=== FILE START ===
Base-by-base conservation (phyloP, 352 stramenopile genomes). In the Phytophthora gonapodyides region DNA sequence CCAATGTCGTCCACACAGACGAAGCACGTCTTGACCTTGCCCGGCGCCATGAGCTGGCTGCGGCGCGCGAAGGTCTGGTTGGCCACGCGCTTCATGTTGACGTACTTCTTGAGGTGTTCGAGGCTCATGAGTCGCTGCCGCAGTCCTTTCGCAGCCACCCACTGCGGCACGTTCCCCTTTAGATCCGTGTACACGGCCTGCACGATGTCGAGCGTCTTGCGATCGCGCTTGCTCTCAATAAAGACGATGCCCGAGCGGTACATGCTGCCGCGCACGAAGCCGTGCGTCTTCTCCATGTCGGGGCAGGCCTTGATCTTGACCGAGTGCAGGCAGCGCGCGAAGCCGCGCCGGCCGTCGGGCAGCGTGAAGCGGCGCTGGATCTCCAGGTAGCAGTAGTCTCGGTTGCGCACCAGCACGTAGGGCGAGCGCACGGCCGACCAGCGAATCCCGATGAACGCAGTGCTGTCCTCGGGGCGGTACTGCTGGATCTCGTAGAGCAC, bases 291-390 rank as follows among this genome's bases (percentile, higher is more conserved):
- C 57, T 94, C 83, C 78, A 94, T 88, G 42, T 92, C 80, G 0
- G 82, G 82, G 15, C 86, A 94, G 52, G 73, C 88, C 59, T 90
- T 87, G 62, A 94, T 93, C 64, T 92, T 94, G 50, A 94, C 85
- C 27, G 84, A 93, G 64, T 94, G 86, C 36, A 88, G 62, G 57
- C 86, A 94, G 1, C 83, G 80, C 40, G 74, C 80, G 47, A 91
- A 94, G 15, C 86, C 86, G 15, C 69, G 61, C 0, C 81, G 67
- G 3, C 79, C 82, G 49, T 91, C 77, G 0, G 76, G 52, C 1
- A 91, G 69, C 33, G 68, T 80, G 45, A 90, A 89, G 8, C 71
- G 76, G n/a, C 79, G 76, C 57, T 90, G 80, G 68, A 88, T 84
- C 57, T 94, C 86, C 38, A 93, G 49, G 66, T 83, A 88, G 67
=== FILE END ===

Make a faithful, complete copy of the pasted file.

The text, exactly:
Base-by-base conservation (phyloP, 352 stramenopile genomes). In the Phytophthora gonapodyides region DNA sequence CCAATGTCGTCCACACAGACGAAGCACGTCTTGACCTTGCCCGGCGCCATGAGCTGGCTGCGGCGCGCGAAGGTCTGGTTGGCCACGCGCTTCATGTTGACGTACTTCTTGAGGTGTTCGAGGCTCATGAGTCGCTGCCGCAGTCCTTTCGCAGCCACCCACTGCGGCACGTTCCCCTTTAGATCCGTGTACACGGCCTGCACGATGTCGAGCGTCTTGCGATCGCGCTTGCTCTCAATAAAGACGATGCCCGAGCGGTACATGCTGCCGCGCACGAAGCCGTGCGTCTTCTCCATGTCGGGGCAGGCCTTGATCTTGACCGAGTGCAGGCAGCGCGCGAAGCCGCGCCGGCCGTCGGGCAGCGTGAAGCGGCGCTGGATCTCCAGGTAGCAGTAGTCTCGGTTGCGCACCAGCACGTAGGGCGAGCGCACGGCCGACCAGCGAATCCCGATGAACGCAGTGCTGTCCTCGGGGCGGTACTGCTGGATCTCGTAGAGCAC, bases 291-390 rank as follows among this genome's bases (percentile, higher is more conserved):
- C 57, T 94, C 83, C 78, A 94, T 88, G 42, T 92, C 80, G 0
- G 82, G 82, G 15, C 86, A 94, G 52, G 73, C 88, C 59, T 90
- T 87, G 62, A 94, T 93, C 64, T 92, T 94, G 50, A 94, C 85
- C 27, G 84, A 93, G 64, T 94, G 86, C 36, A 88, G 62, G 57
- C 86, A 94, G 1, C 83, G 80, C 40, G 74, C 80, G 47, A 91
- A 94, G 15, C 86, C 86, G 15, C 69, G 61, C 0, C 81, G 67
- G 3, C 79, C 82, G 49, T 91, C 77, G 0, G 76, G 52, C 1
- A 91, G 69, C 33, G 68, T 80, G 45, A 90, A 89, G 8, C 71
- G 76, G n/a, C 79, G 76, C 57, T 90, G 80, G 68, A 88, T 84
- C 57, T 94, C 86, C 38, A 93, G 49, G 66, T 83, A 88, G 67